I spend a lot of time in front of my computer with a lot of faces.Debra Dinnocenzo:
Yes yes. And that's still face to face. It's just not on site. It's not, you know, we can touch each other. But it's, it's a huge improvement. And, and people have to learn to be skillful at that and comfortable with that, and to do the human parts of that through that technology.Debra Dinnocenzo:
I will continue my discussion with Jack during the next episode of my podcast, but I want to highlight a few things that Jack and I discussed. I'm generally tech tool agnostic, relative to the technology resources that have enabled the much wider proliferation of remote work. And we surely have a wealth of resources now that give us more powerful and impactful ways for leaders to connect with teams from a distance. What's important in this really is, however, the connections that must happen and still must happen in a human, authentic and frequent way. For many years, I've included a wonderful little quote in in several of my books, and in most of my keynotes. Adam Goodhart, who previously worked for USA Today, wrote way back in 2000. Connectivity is not the same thing as connection. And while this is really an important reminder, still today, for leaders, we must leverage all this great connectivity that we have to make those critical connections with people that work for and with us. Most of the leaders I work with, and their teams as well, are still sorting out the overload that all this connectivity offers, or forces us to face, which tools to use, how best to use them, how often to reach out for those touch points that leaders know must happen. leaders and their teams must decide what's best for them, agree on expectations, and identify which of those many many resources to use for which types of communication. Sadly, there isn't a magic bullet for this and certainly not a one size fits all solution, but not agreeing on communication protocols, timing of reach outs and expectations ends up creating confusion, lack of clarity, and communication vacuums, all of which do not support people productivity, or profits. Leaders also tell me that they are increasingly aware of the importance of being incredibly or organized when working with remote or hybrid teams, failure to nail organizational skills, results in unclear priorities and lapses in communication touchpoints. Again, all of which does not support people productivity or profits. To be effective in the virtual workplace, leaders must be mindful of managing communication with team members, with peers, collaborators, other stakeholders, and not leaving those critical touch points to chance. And, of course, many of the previous kinds of accidental touch points that happened as a natural part of working together on site just aren't occurring now, by virtue of remote work realities. Leader leaders are also increasingly aware of the vital connection between communication and team member satisfaction, motivation, and retention. While many leaders still struggle with how to make those connections happen, and to happen really well, they at least realize that remote leadership mastery is essential to their effectiveness now and into the future. So we'll wrap up with some parting thoughts from Jack and I look forward to sharing more of my discussion with him in the next episode of the remote leadership podcast.Jack Canfield:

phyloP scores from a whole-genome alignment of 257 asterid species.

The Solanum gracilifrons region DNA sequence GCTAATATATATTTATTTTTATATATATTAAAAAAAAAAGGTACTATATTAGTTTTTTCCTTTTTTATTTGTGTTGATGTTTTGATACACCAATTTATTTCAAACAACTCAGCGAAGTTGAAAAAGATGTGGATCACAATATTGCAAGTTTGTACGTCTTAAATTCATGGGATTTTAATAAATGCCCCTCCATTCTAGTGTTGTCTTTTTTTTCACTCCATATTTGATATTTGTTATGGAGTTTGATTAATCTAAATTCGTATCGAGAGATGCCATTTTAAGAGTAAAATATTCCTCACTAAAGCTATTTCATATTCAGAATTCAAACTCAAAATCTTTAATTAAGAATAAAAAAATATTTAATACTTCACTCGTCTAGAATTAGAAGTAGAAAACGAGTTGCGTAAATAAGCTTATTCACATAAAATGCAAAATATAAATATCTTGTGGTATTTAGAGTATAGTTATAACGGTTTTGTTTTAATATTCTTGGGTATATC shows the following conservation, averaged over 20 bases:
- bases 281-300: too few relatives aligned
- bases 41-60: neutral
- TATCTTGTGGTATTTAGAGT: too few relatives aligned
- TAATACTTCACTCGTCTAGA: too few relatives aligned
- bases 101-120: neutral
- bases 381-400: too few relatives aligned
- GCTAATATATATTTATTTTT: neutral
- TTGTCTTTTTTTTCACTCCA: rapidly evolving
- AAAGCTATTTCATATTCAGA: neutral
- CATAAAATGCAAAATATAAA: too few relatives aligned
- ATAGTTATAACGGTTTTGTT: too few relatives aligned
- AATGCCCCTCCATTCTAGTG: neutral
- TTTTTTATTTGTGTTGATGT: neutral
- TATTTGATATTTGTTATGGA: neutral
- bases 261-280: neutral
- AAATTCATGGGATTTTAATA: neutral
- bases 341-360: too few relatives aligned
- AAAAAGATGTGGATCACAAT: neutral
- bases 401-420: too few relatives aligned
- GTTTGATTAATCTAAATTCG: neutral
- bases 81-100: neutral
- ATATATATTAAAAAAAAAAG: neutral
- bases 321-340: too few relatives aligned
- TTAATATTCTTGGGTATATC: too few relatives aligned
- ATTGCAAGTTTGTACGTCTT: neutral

Hi, I'm Jack Canfield, you may know me as the co author of the Chicken Soup for the Soul series, the book, the success principles, featured teacher in the movie, The Secret, I'm sitting here with Debra Dinnocenzo who is a virtual workplace and remote leadership, expert and consultant and works with corporations and companies in small groups and large groups. And anyone who's got people that are working virtually and remotely, which is pretty much most organizations in today's world, especially post pandemic. And I just did a major conversation with her and learn about what she does, and I see is probably one of the most skilled experienced persons has been doing this work way, way, way longer than almost anyone on the planet. And as the world keeps evolving, and changing, as we know, it is both technically, and also, you know, with all the technology and the changes of people working all over the world. And she's got skills that can come in and help you assess what's working and what's not working, what are the obstacles, what are the blocks, how to build trust and better communication with everybody. And I want to just encourage you to work with her because I know just in a few things that we talked about, I started thinking about my own company, literally what we need to be focusing on as well. And some of the things that we as leaders don't think about, and then I'll hear from one of my staff people that you know, six months later, something we could have handled a lot earlier, it would have been conscious. So it's about conscious, intentional awareness and leadership skills that you can develop. So I really strongly encourage you to reach out to her and take advantage of what she has to offer. I think that we're in a new age of technology and world wide communication. And we need that kind of support. And none of you got it. I don't care if you went to Wharton Business, go to Harvard Business School. It wasn't taught there. So I just want to know you to know that she is really the real deal. And you'd be really well served. If you were to reach out to her and take advantage of her expertise.